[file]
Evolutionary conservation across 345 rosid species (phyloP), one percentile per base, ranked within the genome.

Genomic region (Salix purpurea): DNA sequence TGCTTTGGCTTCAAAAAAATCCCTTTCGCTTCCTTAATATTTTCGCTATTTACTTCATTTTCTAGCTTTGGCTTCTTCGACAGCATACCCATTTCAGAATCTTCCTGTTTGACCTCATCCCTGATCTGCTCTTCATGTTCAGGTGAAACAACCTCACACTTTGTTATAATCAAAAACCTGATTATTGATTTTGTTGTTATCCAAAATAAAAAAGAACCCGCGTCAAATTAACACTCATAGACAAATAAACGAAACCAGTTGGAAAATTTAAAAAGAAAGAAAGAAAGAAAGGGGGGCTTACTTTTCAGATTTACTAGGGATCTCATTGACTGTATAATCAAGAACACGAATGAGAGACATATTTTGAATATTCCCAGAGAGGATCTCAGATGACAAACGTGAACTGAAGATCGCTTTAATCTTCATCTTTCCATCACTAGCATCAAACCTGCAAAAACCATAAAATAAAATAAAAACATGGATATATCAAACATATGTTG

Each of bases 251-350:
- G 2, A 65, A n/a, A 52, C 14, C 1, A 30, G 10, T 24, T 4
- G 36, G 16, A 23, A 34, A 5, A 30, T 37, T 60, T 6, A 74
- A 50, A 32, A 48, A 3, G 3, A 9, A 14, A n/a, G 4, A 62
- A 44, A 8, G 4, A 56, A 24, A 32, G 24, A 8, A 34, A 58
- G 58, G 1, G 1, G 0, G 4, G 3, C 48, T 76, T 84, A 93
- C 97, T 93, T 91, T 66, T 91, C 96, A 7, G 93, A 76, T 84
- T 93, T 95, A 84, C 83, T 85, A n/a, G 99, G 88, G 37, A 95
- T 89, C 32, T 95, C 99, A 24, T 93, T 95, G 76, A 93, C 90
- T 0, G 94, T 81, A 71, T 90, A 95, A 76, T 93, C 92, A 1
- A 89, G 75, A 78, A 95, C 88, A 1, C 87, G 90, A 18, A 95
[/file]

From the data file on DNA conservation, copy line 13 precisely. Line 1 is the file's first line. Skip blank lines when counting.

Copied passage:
- A 89, G 75, A 78, A 95, C 88, A 1, C 87, G 90, A 18, A 95